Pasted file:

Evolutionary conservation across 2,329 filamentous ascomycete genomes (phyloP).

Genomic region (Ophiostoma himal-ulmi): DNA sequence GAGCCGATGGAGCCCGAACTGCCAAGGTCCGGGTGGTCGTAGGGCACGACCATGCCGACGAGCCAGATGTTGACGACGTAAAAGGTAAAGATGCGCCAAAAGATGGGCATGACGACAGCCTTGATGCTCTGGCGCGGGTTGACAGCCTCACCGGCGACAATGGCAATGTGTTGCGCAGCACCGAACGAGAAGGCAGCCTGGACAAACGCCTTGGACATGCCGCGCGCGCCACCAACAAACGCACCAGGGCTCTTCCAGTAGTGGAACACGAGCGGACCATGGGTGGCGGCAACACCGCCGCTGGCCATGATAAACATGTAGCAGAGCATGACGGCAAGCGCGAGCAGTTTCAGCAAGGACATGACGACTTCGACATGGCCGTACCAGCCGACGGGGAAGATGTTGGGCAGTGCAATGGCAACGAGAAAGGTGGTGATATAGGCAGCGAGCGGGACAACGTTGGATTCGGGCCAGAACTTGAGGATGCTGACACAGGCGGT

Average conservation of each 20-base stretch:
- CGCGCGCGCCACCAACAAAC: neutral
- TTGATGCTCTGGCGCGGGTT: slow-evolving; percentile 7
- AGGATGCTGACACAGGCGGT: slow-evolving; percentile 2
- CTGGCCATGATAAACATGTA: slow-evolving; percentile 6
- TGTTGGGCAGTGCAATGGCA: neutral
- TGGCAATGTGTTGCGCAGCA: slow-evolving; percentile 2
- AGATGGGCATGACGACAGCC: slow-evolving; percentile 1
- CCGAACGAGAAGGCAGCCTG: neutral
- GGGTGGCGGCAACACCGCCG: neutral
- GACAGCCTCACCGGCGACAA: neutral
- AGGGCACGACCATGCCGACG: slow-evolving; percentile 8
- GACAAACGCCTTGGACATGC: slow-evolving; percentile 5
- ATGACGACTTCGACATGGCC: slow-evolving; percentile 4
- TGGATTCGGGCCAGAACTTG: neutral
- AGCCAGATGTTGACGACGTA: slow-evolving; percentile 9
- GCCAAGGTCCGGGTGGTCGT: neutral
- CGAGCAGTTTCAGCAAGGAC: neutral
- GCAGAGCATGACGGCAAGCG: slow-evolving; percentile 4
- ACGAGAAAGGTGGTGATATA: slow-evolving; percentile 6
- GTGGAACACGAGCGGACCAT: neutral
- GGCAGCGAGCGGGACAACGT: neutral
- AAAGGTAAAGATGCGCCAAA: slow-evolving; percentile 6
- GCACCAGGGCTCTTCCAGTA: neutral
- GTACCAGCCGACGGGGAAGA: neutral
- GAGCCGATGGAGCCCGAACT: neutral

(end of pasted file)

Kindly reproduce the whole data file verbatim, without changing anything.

Evolutionary conservation across 2,329 filamentous ascomycete genomes (phyloP).

Genomic region (Ophiostoma himal-ulmi): DNA sequence GAGCCGATGGAGCCCGAACTGCCAAGGTCCGGGTGGTCGTAGGGCACGACCATGCCGACGAGCCAGATGTTGACGACGTAAAAGGTAAAGATGCGCCAAAAGATGGGCATGACGACAGCCTTGATGCTCTGGCGCGGGTTGACAGCCTCACCGGCGACAATGGCAATGTGTTGCGCAGCACCGAACGAGAAGGCAGCCTGGACAAACGCCTTGGACATGCCGCGCGCGCCACCAACAAACGCACCAGGGCTCTTCCAGTAGTGGAACACGAGCGGACCATGGGTGGCGGCAACACCGCCGCTGGCCATGATAAACATGTAGCAGAGCATGACGGCAAGCGCGAGCAGTTTCAGCAAGGACATGACGACTTCGACATGGCCGTACCAGCCGACGGGGAAGATGTTGGGCAGTGCAATGGCAACGAGAAAGGTGGTGATATAGGCAGCGAGCGGGACAACGTTGGATTCGGGCCAGAACTTGAGGATGCTGACACAGGCGGT

Average conservation of each 20-base stretch:
- CGCGCGCGCCACCAACAAAC: neutral
- TTGATGCTCTGGCGCGGGTT: slow-evolving; percentile 7
- AGGATGCTGACACAGGCGGT: slow-evolving; percentile 2
- CTGGCCATGATAAACATGTA: slow-evolving; percentile 6
- TGTTGGGCAGTGCAATGGCA: neutral
- TGGCAATGTGTTGCGCAGCA: slow-evolving; percentile 2
- AGATGGGCATGACGACAGCC: slow-evolving; percentile 1
- CCGAACGAGAAGGCAGCCTG: neutral
- GGGTGGCGGCAACACCGCCG: neutral
- GACAGCCTCACCGGCGACAA: neutral
- AGGGCACGACCATGCCGACG: slow-evolving; percentile 8
- GACAAACGCCTTGGACATGC: slow-evolving; percentile 5
- ATGACGACTTCGACATGGCC: slow-evolving; percentile 4
- TGGATTCGGGCCAGAACTTG: neutral
- AGCCAGATGTTGACGACGTA: slow-evolving; percentile 9
- GCCAAGGTCCGGGTGGTCGT: neutral
- CGAGCAGTTTCAGCAAGGAC: neutral
- GCAGAGCATGACGGCAAGCG: slow-evolving; percentile 4
- ACGAGAAAGGTGGTGATATA: slow-evolving; percentile 6
- GTGGAACACGAGCGGACCAT: neutral
- GGCAGCGAGCGGGACAACGT: neutral
- AAAGGTAAAGATGCGCCAAA: slow-evolving; percentile 6
- GCACCAGGGCTCTTCCAGTA: neutral
- GTACCAGCCGACGGGGAAGA: neutral
- GAGCCGATGGAGCCCGAACT: neutral